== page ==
What you need to know about 4G

Users can expect wireless services that support data-transmission speeds as high as, and in excess of 100Mbps

If you're wondering what fourth-generation wireless deployments and services mean to you, you're not alone.

There's plenty of talk about 4G, particularly since Sprint Nextel last year announced its US$3 billion plan to build a 4G, mobile WiMAX network in the US.

But it's not always clear what all the fuss is about. In a nutshell, users can expect wireless services that support data-transmission speeds as high as, and in excess of, 100Mbps, with the promise of QoS and even traffic prioritization, industry experts say. With such features, it becomes possible to imagine a mobile employee using a cell phone to participate in a video conference or tune into high-quality streaming video.

It won't come cheap for carriers, however. According to the Telecommunications Industry Association (TIA), carriers in the United States are expected to spend US$4.4 billion on WiMAX infrastructure equipment in 2008. Considering that WiMAX is only one potential 4G standard, industry watchers are expecting carriers to drop a lot of dough on 4G gear.

Still, true 4G services are a long way from delivery. Here are some things you should know about 4G as you look to distinguish the hype from the reality of this next-generation technology.

There is no single 4G standard

Unlike 3G, no specific standards spell out what a 4G service, network or technology is today. Analysts say these specifications are to come, but today "4G is more of a marketing idea," says Phil Redman, a research vice president at Gartner.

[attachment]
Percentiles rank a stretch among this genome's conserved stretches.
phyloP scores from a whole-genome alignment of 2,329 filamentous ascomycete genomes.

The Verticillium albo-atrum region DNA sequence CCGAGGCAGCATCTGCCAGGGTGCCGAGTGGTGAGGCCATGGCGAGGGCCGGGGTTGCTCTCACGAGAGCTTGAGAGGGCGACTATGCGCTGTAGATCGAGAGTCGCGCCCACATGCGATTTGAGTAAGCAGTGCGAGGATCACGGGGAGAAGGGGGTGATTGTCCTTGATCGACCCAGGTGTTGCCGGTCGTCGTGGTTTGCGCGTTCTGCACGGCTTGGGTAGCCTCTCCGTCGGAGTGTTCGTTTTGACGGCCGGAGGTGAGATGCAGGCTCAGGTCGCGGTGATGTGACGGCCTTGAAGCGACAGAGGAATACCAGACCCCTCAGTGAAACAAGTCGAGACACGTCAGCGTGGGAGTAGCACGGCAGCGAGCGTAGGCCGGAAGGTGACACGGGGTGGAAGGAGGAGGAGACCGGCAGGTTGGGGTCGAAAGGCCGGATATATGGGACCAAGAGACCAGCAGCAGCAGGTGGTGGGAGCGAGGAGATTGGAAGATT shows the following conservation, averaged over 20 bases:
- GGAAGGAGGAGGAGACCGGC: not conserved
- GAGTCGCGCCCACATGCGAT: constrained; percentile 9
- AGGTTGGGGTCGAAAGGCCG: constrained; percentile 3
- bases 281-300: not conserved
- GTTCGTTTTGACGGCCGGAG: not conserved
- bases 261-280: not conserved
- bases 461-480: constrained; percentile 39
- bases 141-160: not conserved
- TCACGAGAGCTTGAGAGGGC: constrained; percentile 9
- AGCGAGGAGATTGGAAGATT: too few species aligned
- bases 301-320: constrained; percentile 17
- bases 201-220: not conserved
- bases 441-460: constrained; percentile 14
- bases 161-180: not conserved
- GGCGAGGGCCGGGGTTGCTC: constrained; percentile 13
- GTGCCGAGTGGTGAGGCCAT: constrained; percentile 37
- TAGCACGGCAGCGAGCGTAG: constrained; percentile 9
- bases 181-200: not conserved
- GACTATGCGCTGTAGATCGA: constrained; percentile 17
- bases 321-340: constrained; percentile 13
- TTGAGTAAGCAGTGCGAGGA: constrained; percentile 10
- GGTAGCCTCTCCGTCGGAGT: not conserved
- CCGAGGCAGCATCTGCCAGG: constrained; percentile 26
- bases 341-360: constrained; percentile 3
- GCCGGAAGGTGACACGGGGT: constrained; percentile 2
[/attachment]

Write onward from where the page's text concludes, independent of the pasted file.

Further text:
There is a mobile WiMAX standard -- the IEEE's 802.16e standard -- on which Sprint Nextel is basing its US$3 billion investment. But Redman says mobile WiMAX is not 4G, "although the WiMAX folks would love for that label to catch on."

Still, WiMAX and other technologies may be part of a forthcoming 4G specification. "There's no doubt that existing technologies like WiMax and other technologies such as [Orthogonal Frequency Division Multiple Access] and [multiple input multiple output] will be included in 4G," Redman says. "But no one technology will be 4G."

Defining a standard won't be quick or easy

"These things tend to run in 10-year cycles," Redman says. "2G came out in 1995, 3G in 2004. There will not be a 4G standard before 2015."

In the meantime, a number of players have attempted to spell out what 4G should look like. The World Wireless Research Forum (WWRF) says 4G will run over an IP infrastructure, interoperate with Wi-Fi and WiMAX, and support fast speeds from 100Mbps to as high as 1Gbps.

It's also key that next-generation wireless includes QoS metrics and the ability to prioritize traffic, says Lisa Pierce, a vice president at consulting firm Forrester Research. "Lack of prioritization is preventing businesses from using current EV-DO services as their primary data connection."

WWRF expects 4G will be a collection of technologies and protocols, not just one single standard. That's similar to 3G, which today includes many technologies such as GSM and CDMA that meet specific criteria.

To help move the standards process along, WWRE -- whose members include Ericsson, Huawei Technologies and Motorola -- contributes to standards work done within groups such as the International Telecommunications Union (ITU), the group that defined 3G wireless specifications, and the IETF.

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